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  1. #1
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    Two soldering irons failed this week.

    Hi,
    I’ve had two soldering irons stop working this week, and the fuse did not blow in either.
    They are those soldering irons which are just basically a cylindrical resistor between live and neutral, and this cyclinder surrounds the iron and warms it up.
    When I measure the resistance of a working one..its a couple of kiloOhms……a “dead” one measures open circuit between live and neutral…so obviously the connection of live and or neutral to the cylindrical resistor is somehow breaking.

    Why is this happening?
    These kind of irons have been fairly reliable for me in the past…..i wonder if it is the cold snap of weather that’s increasing the expansion/contraction and breaking the wire?

    Here is the part number of one of the failed ones…
    Duratool, DO1847-60 (60W)
    http://www.farnell.com/datasheets/1595604.pdf
    ..this one failed after a few days

    The other one was similar

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  2. #2
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    betwixt's Avatar
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    Re: Two soldering irons failed this week.

    Those thing are horrible. Get yourself decent temperature controlled models, you can set the temperature you want and keep it fairly constant no matter how much heat your draw away from the tip. The also only draw current when needed so the overall power consumption is much less. I have a Weller temperature controlled (Curie point magnetic switch) iron here I purchased around 1975 which is still working perfectly. I also use a Chinese 'HQ-Solder/30' model with a digital readout which has been in operation for about 15 years.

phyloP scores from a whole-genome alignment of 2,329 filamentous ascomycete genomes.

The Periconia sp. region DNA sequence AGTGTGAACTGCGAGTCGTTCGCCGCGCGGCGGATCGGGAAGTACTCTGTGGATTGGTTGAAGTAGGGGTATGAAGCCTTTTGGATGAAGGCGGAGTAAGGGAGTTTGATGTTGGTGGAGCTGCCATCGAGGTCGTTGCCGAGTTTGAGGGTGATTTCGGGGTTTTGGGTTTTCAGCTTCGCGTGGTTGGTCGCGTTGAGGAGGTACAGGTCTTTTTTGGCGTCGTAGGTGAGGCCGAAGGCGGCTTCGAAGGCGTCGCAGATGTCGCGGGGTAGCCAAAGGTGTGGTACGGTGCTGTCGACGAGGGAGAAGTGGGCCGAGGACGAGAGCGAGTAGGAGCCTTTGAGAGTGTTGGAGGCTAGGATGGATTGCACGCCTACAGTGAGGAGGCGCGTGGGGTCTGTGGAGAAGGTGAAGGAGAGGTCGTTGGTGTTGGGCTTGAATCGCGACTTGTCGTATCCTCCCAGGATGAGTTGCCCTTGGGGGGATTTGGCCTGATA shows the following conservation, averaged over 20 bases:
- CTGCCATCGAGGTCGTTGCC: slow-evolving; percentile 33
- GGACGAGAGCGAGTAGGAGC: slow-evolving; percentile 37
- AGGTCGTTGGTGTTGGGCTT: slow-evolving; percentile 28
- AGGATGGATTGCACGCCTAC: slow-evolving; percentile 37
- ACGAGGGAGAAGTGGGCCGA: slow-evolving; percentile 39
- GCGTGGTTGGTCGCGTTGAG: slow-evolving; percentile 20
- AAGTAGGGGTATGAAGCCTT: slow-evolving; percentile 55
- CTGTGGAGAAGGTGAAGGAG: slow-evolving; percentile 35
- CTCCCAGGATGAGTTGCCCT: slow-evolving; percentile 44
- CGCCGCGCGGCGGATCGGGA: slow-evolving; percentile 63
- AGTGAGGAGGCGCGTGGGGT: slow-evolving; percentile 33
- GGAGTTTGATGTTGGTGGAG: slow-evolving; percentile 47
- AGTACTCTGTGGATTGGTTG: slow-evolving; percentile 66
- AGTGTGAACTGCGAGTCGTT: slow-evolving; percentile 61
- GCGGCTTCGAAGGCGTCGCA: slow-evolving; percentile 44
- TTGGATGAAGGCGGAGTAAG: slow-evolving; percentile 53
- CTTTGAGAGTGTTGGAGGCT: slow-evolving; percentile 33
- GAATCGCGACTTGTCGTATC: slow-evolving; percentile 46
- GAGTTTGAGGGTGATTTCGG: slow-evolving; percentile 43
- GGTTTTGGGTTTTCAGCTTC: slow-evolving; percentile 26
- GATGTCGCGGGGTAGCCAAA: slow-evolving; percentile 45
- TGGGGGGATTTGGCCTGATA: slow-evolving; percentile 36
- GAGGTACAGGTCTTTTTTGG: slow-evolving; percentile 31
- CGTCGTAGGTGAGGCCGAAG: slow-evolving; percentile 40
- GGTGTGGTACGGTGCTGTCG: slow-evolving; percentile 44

Brian.
    PLEASE - no friends requests or private emails, I simply don't have time to reply to them all.
    It's better to share your questions and answers on Edaboard so we can all benefit from each others experiences.


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  3. #3
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    Re: Two soldering irons failed this week.

    Did your house voltage rise abnormally? That would be a common factor for your two irons. A 10 percent rise in voltage results in 21 percent greater power through resistive loads.


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